America is not innocent. But it is exceptional.
The GOP's understanding of American exceptionalism is self-deluding sentimentalism. But the critique of it is a kind of nihilism.
President Trump is casually challenging one of the core ideas put forward by many ideological conservatives: that America is exceptional, and that when it ventures out into the world it does so with a uniquely benevolent nature.
In an interview that aired before the Super Bowl, Fox News' Bill O'Reilly noted to Trump that "Putin is a killer." Trump responded with the world weariness of a mafioso. "There are a lot of killers. We have a lot of killers... What, you think our country is so innocent?"
In typical Trump fashion, one of the president's supporters actually expressed this Trumpian idea with more felicity than we can expect from our leader. Last October, Peter Thiel explained that "Trump's agenda is about making America a normal country." For Thiel, Trump was challenging the "dogma of Reaganism" when he "questioned the core concept of American exceptionalism."
But obviously, it's a bigger deal when Trump says it himself. And in the aftermath of this interview, a number of unTrumpified Republicans, like Sens. Ben Sasse and Marco Rubio, criticized the president for the suggested equivalence of the U.S. and Russia. America is a force of unadulterated good, the senators insisted. We're not like those thugs in Russia at all. How dare anyone suggest otherwise.
There's a kind of unreality to this exchange between Trump and his Republican critics. And it highlights the way in which the GOP's understanding of American exceptionalism collapses into a self-deluding sentimentalism, and how the critique of it can likewise collapse into a kind of cynicism — or even nihilism.
Rubio's and Trump's dueling views of America's role in the world are both permissive, but in their own ways. Rubio and other partisans of American exceptionalism trust that America is fundamentally good and benevolent as it engages the world. This belief acts as a kind of moral license for America to intervene. And it led to some of the messianism of our foreign policy after 9/11. America would bring democracy to the Middle East, and rout dictators. America's actions would win hearts and minds. We were a force for goodness in the world.
The Trumpian idea that we are a "normal country" that has a "lot of killers" is permissive in another way. "You think our country is so innocent?" is exactly what a man who intends to bring back "worse than waterboarding" would say to disarm his moralizing critics.
One way around the dilemma presented by these two views is to look to an older form of American exceptionalism — one that recognizes that America is the lucky inheritor of the Anglo-Protestant tradition of common law. It also recognizes that America's liberty is partly guaranteed by America's utterly unique position as a continent-spanning colossus, blessed with incredible natural resources. America has friendly neighbors and giant oceans that separate it from great powers, meaning that it has rarely faced the temptation of militarizing or regimenting its society. It's no accident that Anglo traditions of liberty tend to thrive on islands like the U.K. or continent-sized powers like Australia and America.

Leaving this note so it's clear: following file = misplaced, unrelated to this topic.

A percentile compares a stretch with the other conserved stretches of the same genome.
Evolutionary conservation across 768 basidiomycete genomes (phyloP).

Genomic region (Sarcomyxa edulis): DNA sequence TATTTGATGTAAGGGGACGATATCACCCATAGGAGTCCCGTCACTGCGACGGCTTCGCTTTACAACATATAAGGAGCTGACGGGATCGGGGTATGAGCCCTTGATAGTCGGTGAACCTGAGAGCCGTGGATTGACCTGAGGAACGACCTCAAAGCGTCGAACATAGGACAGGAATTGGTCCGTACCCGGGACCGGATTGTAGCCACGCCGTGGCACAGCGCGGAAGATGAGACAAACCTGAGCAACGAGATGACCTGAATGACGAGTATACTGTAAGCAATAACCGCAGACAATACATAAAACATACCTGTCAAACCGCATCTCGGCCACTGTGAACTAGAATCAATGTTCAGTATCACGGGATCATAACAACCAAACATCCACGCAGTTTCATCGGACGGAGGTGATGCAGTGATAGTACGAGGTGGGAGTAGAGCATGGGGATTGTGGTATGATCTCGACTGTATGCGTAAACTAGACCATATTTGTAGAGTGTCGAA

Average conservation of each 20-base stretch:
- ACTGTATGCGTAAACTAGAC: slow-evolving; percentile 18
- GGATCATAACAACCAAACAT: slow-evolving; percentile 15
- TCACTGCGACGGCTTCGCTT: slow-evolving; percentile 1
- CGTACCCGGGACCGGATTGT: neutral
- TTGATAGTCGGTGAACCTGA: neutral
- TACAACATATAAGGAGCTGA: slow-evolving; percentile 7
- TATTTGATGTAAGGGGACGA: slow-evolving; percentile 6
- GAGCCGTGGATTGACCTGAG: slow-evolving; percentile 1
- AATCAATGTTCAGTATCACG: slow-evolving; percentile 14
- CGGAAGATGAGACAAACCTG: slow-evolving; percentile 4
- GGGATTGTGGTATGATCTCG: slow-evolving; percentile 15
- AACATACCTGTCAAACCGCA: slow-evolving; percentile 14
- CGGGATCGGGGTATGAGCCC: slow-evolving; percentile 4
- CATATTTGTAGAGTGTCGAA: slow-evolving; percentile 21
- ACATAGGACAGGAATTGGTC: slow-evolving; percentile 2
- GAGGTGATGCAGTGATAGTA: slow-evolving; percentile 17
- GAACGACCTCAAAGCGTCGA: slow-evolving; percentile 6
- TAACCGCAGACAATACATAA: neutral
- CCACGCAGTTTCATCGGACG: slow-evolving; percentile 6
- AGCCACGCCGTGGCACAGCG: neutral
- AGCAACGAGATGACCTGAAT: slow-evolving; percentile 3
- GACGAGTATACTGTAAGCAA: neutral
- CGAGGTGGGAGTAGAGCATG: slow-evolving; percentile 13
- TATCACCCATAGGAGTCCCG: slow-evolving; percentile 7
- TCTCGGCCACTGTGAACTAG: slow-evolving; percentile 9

America is not innocent or good in some fundamental way. Like most nations, it was founded in expansion and extermination. It was the engine of the Atlantic slave trade. And it has committed barbarities in war. If America is innocent in any way, it is in the sense of its ignorance and absentmindedness, as in its capacity to believe that regime change can be effected in the Middle East with little cost, creating a democratic domino effect in the region.
None of this makes the American government like Russia's, of course. America's government does not kill journalists and political opponents. It doesn't intervene dramatically in the internal politics of its near neighbors. Why? Partly because America's existing security means it does not have to fear journalists or Canadians undermining our society, tipping us into chaos or disorder.
Now, imagine if we were located in a neighborhood surrounded by pre-WWII Japan, Germany, China, and Turkey. Our people would put up with — or even admire — a much more brutal government than the one we have. Human nature is a constant in America and Russia. But history, culture, geography, and the arrangement of power shape us in profoundly different ways.
You could argue that America's experience of its own liberty really does make it the well-wisher of others. Americans should be happy to point out that this country's post-war investments, financial and ideological, in Western Europe and the NATO alliance were considerably kinder to Western Europeans than anything attempted by Moscow in its Eastern bloc or in the German Democratic Republic. At bottom, the calculation for America was just as much driven by security as was the Russians'. But our security interests really did redound to the benefit of the fallen Western European powers after World War II.
If America wants to preserve its role as a preeminent liberal power, it needs to husband its resources, protect the independence that makes it a liberal power, and understand why and how it is truly exceptional. Don't forget: It was the excess of idealism among our elites, including their moral self-regard and their infatuation with their innocence, that led to America's disillusionment in the Middle East, and ultimately to the presidency of Donald Trump, a man of profoundly illiberal instincts.